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Treatment is effective for many eye problems, but screening people who do not have eye symptoms doesn’t improve benefits

Chou R, Dana T, Bougatsos C, et al. Screening for Impaired Visual Acuity in Older Adults: Updated Evidence Report and Systematic Review for the US Preventive Services Task Force. JAMA. 2016;315:915-33.

Review questions

In older people with no eye symptoms or complaints, what are the benefits and harms of vision screening? What are the benefits and harms of treating early vision impairment?

Background

Reduced clarity or sharpness of vision can decrease functioning and quality of life and increase risk of falls and other accidents. Although impaired vision is more common in older people, it may occur slowly and is not always identified or treated. Screening people who do not have eye complaints may or may not be of benefit.

How the review was done

The researchers did a systematic review based on studies available up to February 2015.

Key features of the trials were:

  • people were 65 years of age and older;
  • people in screening studies had no known vision impairment (they could wear glasses or contact lenses) and did not seek vision assessments; and
  • people in treatment studies had mild or moderate vision impairment (better than 20/200 but worse than 20/40).

What the researchers found

Screening

  • Universal screening (screening everybody) identified more people with impaired vision than targeted screening (screening people who meet certain criteria), but it did not lead to improved vision.
  • Screening did not improve vision compared with no screening. In part, this may be because screening tools (AMSTAR grid, questionnaires, flip charts, computerized screening) are not very accurate.

Treatment of vision impairment

  • Treatment is effective for many eye problems (see Table).

Conclusion

Treatment is effective for several types of vision complaints in older people with no eye symptoms, but there is not enough evidence to assess the balance of benefits and harms of screening.

Screening or treatment for vision impairment in people 65 years of age and older*

Questions                  

Conditions

Findings

Screening

No known vision impairment (with or without corrective lenses)

1 study of 3346 people found that universal screening identified impaired vision in 27% of people compared with 3% in targeted screening; however, groups did not differ for vision after 5 years.

3 studies of 4728 people found that screening did not differ from no screening, usual care, or delayed screening for vision or other clinical outcomes at up to 5 years.

No studies assessed or reported harms of screening.

Treatment

Refractive error (near-sightedness, far-sightedness, astigmatism)

2 studies found that corrective lenses improved vision-related quality of life but not functional outcomes.

1 study of 156 people found that multifocal lenses were associated with increased risk of falls compared with unifocal lenses.

 

Cataracts

1 study found that immediate cataract surgery for the first eye reduced risk of second falls compared with delayed surgery.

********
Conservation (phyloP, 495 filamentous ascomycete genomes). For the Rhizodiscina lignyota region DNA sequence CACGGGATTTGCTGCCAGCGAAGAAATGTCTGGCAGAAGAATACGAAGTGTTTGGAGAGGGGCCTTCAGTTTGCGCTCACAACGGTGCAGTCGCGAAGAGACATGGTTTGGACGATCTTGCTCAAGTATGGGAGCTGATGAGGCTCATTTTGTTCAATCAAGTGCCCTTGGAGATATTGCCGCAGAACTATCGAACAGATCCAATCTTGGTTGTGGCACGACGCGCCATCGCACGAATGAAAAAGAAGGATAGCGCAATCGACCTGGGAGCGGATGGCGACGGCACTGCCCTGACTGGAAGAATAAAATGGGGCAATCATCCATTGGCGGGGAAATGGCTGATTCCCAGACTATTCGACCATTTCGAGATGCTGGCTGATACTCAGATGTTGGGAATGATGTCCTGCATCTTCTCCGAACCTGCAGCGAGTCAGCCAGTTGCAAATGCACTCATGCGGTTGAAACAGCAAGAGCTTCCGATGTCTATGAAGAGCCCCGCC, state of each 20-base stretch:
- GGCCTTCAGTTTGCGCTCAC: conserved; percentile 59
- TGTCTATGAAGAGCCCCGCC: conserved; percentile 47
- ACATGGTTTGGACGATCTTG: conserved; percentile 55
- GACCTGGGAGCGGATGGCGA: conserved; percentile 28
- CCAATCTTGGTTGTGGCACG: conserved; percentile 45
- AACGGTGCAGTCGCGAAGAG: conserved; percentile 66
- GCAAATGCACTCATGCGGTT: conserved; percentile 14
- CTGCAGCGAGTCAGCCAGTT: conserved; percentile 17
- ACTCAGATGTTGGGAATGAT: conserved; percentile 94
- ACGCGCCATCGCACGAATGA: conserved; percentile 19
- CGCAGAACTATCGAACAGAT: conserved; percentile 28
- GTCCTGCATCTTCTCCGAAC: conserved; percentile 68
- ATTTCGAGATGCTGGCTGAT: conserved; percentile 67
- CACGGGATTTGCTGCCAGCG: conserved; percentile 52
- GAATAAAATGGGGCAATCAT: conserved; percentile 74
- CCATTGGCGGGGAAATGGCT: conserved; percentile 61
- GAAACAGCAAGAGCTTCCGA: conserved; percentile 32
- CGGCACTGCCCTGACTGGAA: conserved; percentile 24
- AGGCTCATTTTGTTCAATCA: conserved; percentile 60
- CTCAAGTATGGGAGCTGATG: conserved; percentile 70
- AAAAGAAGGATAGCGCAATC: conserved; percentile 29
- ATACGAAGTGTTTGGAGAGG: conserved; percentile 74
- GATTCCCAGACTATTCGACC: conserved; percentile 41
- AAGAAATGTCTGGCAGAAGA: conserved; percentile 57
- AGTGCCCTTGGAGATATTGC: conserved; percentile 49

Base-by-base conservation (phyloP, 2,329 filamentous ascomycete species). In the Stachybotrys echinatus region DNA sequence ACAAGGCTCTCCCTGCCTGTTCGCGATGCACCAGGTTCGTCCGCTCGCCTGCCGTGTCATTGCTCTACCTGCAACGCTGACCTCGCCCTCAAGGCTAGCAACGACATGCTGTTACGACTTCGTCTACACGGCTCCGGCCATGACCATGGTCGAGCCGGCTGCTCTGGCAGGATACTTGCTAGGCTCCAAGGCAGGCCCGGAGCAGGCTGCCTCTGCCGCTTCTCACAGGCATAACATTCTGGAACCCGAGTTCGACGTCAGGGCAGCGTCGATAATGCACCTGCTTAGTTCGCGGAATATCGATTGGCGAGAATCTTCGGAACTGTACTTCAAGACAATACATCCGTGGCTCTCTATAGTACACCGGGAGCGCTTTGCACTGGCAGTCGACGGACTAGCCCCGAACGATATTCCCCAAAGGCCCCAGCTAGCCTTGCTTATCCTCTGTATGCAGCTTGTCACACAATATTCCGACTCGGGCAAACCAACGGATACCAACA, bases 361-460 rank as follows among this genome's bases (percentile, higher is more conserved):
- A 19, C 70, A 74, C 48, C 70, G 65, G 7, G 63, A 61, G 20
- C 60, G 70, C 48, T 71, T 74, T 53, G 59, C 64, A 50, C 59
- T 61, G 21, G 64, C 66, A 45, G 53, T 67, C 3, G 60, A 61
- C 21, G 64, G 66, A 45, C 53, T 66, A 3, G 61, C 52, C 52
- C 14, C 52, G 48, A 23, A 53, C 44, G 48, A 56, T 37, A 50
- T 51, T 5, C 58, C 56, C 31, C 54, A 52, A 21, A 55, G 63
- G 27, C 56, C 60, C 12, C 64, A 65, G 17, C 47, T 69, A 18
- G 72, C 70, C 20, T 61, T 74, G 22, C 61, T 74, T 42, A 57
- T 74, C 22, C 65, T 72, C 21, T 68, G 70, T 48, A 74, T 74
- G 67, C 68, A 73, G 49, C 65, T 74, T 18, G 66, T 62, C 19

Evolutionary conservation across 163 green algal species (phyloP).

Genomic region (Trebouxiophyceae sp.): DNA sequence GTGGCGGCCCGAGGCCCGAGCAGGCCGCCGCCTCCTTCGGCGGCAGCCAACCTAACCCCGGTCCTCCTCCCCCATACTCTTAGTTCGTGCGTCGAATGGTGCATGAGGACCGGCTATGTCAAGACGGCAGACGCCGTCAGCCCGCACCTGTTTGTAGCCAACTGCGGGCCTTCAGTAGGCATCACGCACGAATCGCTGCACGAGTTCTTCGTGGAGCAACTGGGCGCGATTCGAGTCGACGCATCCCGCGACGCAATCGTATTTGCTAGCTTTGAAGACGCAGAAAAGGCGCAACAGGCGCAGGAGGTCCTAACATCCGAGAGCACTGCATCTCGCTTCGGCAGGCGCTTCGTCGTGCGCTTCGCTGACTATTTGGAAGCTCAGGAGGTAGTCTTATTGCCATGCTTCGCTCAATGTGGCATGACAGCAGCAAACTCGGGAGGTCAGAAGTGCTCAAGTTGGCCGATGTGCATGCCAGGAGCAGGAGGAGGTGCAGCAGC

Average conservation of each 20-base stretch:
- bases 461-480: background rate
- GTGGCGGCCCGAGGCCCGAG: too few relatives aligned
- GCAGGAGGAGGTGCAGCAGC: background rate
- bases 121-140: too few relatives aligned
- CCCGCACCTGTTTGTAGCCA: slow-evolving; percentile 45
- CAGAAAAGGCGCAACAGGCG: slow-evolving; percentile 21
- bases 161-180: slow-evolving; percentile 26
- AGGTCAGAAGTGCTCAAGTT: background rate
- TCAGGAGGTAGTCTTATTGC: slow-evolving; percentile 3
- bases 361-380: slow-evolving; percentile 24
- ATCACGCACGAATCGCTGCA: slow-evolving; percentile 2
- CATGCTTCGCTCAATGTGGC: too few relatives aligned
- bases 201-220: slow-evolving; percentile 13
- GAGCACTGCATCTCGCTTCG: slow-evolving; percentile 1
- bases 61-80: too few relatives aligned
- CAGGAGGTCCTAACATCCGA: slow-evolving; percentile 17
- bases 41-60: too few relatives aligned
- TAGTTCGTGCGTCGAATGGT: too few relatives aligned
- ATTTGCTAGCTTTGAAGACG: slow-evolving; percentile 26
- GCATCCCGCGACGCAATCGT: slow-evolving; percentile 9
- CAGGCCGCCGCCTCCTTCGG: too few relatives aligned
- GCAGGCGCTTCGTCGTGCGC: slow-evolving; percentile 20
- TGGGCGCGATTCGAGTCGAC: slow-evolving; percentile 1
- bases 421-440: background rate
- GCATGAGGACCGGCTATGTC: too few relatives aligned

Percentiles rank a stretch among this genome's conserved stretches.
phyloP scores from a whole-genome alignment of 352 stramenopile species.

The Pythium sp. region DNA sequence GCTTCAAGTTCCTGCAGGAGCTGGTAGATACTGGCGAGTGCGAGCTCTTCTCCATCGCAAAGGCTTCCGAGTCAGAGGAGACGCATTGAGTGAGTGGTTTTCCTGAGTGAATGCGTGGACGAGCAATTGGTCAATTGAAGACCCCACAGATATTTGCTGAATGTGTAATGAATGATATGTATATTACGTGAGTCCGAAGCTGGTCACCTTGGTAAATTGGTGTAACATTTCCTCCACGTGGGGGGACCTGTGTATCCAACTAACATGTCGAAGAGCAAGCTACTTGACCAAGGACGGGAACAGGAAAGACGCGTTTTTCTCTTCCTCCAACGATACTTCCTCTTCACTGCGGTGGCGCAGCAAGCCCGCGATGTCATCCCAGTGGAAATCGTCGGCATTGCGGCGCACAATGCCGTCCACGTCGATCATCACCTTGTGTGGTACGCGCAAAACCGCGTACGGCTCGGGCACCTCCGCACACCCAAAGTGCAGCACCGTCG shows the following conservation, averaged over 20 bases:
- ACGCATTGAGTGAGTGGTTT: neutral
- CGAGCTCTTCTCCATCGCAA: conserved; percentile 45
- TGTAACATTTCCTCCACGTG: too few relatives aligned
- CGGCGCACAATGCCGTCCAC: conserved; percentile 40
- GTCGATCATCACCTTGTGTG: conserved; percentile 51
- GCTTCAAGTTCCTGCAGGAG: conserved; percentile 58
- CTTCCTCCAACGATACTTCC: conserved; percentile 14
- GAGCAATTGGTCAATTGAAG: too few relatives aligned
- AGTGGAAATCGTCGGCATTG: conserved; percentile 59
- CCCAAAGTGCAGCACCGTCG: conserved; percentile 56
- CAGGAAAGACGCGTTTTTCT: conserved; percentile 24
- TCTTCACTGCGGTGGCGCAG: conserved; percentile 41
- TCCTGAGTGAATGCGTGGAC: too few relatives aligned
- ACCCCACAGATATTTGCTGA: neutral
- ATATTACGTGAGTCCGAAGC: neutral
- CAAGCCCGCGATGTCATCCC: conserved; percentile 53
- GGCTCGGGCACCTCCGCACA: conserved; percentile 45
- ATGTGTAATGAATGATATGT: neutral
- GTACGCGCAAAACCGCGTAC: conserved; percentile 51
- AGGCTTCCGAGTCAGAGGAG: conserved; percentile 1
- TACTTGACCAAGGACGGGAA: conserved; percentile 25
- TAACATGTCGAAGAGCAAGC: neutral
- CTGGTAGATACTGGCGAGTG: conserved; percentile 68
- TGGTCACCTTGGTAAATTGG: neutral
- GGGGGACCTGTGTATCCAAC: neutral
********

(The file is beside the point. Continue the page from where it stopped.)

Dry age-related macular degeneration

1 study of 2556 people found that antioxidant supplements reduced vision loss after 10 years.

1 study of 3476 people found that zinc reduced risk of death.

1 study of 300 people found that fish oil capsules reduced risk of developing cataracts, worsening cataracts, or need for cataract surgery but not vision loss.

 

Wet age-related macular degeneration

4 studies found that vascular endothelial growth-factor inhibitors increased likelihood of improved vision compared with sham injections.

1 study found that ranibizumab did not reduce death after 2 years.

 

Age-related macular degeneration (wet or dry)

1 study found that zinc was associated with hospitalization for genitourinary problems, and antioxidants were associated with increased risk of yellow skin.

Antioxidant vitamins and minerals were not linked to adverse events.

1 study found that supplements did not differ from placebo for adverse events, serious adverse events, or serious adverse events involving the eye.

*There is not enough evidence to assess the balance of benefits and harms of screening.




Glossary

Placebo
A harmless, inactive, and simulated treatment.
Systematic review
A comprehensive evaluation of the available research evidence on a particular topic.
Vascular
The body's network of blood vessels. It includes the arteries, veins, and capillaries that carry blood to and from the heart.

Related Web Resources

  • Glaucoma screening: topic overview

    Health Link B.C.
    The Canadian Opthalmological Society recommends people at risk of glaucoma have a complete eye examination every year if age 60 or older, or every 2 years if age 50 to 59. Certain health conditions, medications, history and ethnicity can affect your risk of glaucoma.
  • Eye examinations for adults

    Health Link B.C.
    Refer to these guidelines for how often you should have an eye exam. For example, at age 50 consider yearly examinations for glaucoma or other vision problems. If you have a disease that affects your eyes, have an exam every year.
  • Recognize these common eye conditions

    Medicine Net
    This resource provides a series of photos that show what different eye conditions look like, such as macular degeneration, cataracts and glaucoma. It also provides information and treatment options for common eye conditions.
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